Savers hit by rising inflation

The rise in inflation means that savers have to place their cash in better accounts to make a return. People who rely on their savings will be most affected by the rise in inflation. The value of savings may be eroded further following the rise in the Consumer Prices Index to 4.1% in January. Financial website said that the current average rate on a savings account is 0.83%. Basic rate taxpayers who continue to keep their cash in low return accounts could see the value of their money eroded by 3.34% a year. A basic rate taxpayer needs to place their savings in an account paying at least 5% in order to make a return. Higher rate tax payers are worse off as they need to locate an account with an interest rate of 6.67% to ensure that the value of their savings does not fall after tax and inflation figures are taken into account.

BBA says current accounts not designed to be used for savings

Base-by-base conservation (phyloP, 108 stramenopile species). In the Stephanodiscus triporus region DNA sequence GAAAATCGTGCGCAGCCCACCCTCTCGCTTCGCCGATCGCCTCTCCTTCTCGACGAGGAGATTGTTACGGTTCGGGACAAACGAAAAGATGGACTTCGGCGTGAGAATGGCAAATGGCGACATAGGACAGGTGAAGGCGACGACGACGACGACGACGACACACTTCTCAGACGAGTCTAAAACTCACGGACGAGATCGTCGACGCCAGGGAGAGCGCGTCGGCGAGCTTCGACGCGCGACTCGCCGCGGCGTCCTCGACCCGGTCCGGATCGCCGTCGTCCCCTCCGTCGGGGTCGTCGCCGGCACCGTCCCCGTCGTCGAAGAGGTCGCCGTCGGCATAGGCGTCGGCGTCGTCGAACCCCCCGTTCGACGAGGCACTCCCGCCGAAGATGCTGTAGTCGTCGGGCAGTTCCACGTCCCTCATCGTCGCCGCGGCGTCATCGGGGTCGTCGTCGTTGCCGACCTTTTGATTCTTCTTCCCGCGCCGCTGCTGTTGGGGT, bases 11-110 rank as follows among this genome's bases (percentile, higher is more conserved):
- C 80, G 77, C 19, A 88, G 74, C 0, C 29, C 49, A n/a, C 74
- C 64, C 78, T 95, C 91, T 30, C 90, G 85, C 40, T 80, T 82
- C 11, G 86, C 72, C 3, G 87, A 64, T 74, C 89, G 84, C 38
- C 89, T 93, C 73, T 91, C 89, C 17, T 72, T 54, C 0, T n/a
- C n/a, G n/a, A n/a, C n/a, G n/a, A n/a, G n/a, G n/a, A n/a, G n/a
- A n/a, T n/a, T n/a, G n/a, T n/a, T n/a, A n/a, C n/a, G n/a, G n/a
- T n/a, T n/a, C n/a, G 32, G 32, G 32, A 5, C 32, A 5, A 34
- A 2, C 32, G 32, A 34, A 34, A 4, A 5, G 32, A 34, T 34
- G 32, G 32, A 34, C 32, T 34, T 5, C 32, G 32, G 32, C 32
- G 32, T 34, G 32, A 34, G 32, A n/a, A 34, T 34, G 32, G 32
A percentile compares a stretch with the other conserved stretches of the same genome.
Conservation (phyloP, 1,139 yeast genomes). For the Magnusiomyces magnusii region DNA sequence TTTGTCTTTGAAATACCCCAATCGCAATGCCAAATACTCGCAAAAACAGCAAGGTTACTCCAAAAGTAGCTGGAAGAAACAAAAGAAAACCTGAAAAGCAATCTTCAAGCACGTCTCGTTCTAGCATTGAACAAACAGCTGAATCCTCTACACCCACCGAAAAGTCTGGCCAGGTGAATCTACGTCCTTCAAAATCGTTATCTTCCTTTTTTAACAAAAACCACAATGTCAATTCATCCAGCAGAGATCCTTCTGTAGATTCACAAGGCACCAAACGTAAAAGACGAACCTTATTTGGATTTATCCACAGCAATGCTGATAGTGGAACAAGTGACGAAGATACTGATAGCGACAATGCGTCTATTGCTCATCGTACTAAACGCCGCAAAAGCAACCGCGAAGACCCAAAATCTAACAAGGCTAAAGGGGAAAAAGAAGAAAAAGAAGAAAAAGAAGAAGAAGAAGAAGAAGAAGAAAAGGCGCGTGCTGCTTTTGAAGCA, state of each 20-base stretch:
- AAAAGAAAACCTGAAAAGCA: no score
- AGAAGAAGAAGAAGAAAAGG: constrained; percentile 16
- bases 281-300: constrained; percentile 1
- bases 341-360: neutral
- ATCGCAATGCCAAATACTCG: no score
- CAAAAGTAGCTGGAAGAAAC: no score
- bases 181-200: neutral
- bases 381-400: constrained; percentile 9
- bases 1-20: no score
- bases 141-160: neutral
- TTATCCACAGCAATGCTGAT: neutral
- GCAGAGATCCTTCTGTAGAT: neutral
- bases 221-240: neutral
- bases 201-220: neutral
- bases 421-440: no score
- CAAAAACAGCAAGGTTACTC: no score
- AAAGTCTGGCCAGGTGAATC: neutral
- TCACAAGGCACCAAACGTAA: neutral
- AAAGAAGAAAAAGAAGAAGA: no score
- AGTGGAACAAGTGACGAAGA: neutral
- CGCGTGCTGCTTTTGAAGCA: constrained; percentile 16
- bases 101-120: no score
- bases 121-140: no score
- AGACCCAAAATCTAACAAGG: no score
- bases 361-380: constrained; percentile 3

People should put their money in a savings account to generate a more attractive return instead of keeping it in a current account, the British Bankers' Association (BBA) has urged. The association was responding to research by Moneyfacts, which showed that current account interest rates have dropped considerably with over half of the accounts available to consumers paying out no interest at all. A BBA representative said: "Current accounts are not, and never have been, intended for people's savings although many accounts do attract a small amount of interest. They are exactly what they claim to be, an account from which everyday transactions – such as direct debits and ATM withdrawals – are managed".